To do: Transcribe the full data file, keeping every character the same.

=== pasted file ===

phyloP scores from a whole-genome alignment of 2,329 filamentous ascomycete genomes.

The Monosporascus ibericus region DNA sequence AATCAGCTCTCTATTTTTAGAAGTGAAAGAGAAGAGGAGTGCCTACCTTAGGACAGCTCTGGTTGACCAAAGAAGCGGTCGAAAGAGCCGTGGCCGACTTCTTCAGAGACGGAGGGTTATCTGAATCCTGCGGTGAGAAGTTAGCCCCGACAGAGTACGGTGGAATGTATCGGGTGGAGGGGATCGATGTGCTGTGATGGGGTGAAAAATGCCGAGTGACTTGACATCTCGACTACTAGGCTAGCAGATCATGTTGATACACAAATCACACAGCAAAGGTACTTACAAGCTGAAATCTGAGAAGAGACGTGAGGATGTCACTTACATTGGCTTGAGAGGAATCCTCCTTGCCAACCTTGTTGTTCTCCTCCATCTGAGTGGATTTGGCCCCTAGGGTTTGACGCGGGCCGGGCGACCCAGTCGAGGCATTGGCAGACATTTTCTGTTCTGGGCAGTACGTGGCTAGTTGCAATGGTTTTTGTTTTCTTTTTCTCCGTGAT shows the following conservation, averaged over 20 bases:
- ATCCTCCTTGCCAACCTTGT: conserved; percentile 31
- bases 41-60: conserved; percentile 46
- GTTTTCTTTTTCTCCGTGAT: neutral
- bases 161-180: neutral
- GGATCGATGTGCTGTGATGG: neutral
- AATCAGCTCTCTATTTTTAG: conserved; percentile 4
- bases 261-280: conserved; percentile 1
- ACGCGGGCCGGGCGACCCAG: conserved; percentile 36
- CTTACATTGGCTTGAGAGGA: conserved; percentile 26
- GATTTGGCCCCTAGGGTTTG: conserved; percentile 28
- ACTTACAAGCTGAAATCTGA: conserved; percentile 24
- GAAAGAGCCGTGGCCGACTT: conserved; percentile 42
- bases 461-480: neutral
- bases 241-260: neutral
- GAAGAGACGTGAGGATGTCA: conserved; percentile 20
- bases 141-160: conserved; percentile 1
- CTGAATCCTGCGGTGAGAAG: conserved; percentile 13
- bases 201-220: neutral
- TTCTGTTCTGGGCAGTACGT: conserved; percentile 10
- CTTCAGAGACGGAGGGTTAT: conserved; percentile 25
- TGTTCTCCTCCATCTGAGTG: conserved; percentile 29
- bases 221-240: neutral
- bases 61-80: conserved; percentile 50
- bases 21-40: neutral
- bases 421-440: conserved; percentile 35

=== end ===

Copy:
phyloP scores from a whole-genome alignment of 2,329 filamentous ascomycete genomes.

The Monosporascus ibericus region DNA sequence AATCAGCTCTCTATTTTTAGAAGTGAAAGAGAAGAGGAGTGCCTACCTTAGGACAGCTCTGGTTGACCAAAGAAGCGGTCGAAAGAGCCGTGGCCGACTTCTTCAGAGACGGAGGGTTATCTGAATCCTGCGGTGAGAAGTTAGCCCCGACAGAGTACGGTGGAATGTATCGGGTGGAGGGGATCGATGTGCTGTGATGGGGTGAAAAATGCCGAGTGACTTGACATCTCGACTACTAGGCTAGCAGATCATGTTGATACACAAATCACACAGCAAAGGTACTTACAAGCTGAAATCTGAGAAGAGACGTGAGGATGTCACTTACATTGGCTTGAGAGGAATCCTCCTTGCCAACCTTGTTGTTCTCCTCCATCTGAGTGGATTTGGCCCCTAGGGTTTGACGCGGGCCGGGCGACCCAGTCGAGGCATTGGCAGACATTTTCTGTTCTGGGCAGTACGTGGCTAGTTGCAATGGTTTTTGTTTTCTTTTTCTCCGTGAT shows the following conservation, averaged over 20 bases:
- ATCCTCCTTGCCAACCTTGT: conserved; percentile 31
- bases 41-60: conserved; percentile 46
- GTTTTCTTTTTCTCCGTGAT: neutral
- bases 161-180: neutral
- GGATCGATGTGCTGTGATGG: neutral
- AATCAGCTCTCTATTTTTAG: conserved; percentile 4
- bases 261-280: conserved; percentile 1
- ACGCGGGCCGGGCGACCCAG: conserved; percentile 36
- CTTACATTGGCTTGAGAGGA: conserved; percentile 26
- GATTTGGCCCCTAGGGTTTG: conserved; percentile 28
- ACTTACAAGCTGAAATCTGA: conserved; percentile 24
- GAAAGAGCCGTGGCCGACTT: conserved; percentile 42
- bases 461-480: neutral
- bases 241-260: neutral
- GAAGAGACGTGAGGATGTCA: conserved; percentile 20
- bases 141-160: conserved; percentile 1
- CTGAATCCTGCGGTGAGAAG: conserved; percentile 13
- bases 201-220: neutral
- TTCTGTTCTGGGCAGTACGT: conserved; percentile 10
- CTTCAGAGACGGAGGGTTAT: conserved; percentile 25
- TGTTCTCCTCCATCTGAGTG: conserved; percentile 29
- bases 221-240: neutral
- bases 61-80: conserved; percentile 50
- bases 21-40: neutral
- bases 421-440: conserved; percentile 35